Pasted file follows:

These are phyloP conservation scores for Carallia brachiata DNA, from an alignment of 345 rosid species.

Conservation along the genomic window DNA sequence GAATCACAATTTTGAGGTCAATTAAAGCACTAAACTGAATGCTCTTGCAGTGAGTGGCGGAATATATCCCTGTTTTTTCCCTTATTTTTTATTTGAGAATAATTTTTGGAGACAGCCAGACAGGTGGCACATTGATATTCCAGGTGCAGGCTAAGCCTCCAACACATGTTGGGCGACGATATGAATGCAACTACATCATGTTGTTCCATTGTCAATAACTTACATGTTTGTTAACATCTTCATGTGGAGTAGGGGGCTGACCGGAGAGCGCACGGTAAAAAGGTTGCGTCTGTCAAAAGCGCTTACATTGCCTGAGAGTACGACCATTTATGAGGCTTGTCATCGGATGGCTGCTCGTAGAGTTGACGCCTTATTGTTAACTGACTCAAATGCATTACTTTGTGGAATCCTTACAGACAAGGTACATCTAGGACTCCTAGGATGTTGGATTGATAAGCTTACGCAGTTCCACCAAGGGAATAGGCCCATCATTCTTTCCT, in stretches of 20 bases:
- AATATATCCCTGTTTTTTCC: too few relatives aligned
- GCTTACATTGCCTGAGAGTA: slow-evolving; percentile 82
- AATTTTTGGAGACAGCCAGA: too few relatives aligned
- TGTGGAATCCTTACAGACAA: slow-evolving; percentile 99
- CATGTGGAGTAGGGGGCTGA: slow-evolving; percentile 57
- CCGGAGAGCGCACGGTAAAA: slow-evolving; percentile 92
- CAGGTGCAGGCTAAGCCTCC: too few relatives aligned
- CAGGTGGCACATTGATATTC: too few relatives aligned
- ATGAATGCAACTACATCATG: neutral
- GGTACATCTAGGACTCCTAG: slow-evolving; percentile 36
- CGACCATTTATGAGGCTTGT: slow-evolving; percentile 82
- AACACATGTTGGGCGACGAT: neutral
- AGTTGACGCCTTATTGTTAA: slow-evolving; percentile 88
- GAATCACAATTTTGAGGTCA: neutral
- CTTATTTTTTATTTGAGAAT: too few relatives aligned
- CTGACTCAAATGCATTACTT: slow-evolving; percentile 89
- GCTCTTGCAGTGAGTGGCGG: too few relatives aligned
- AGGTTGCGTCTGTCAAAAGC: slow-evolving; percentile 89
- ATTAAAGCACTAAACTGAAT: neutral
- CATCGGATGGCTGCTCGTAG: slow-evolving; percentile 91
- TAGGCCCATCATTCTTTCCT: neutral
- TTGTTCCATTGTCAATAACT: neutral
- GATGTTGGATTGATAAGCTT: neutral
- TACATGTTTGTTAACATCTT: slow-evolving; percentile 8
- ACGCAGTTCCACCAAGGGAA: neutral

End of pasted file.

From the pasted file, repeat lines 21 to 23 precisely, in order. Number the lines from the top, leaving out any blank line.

- ATTAAAGCACTAAACTGAAT: neutral
- CATCGGATGGCTGCTCGTAG: slow-evolving; percentile 91
- TAGGCCCATCATTCTTTCCT: neutral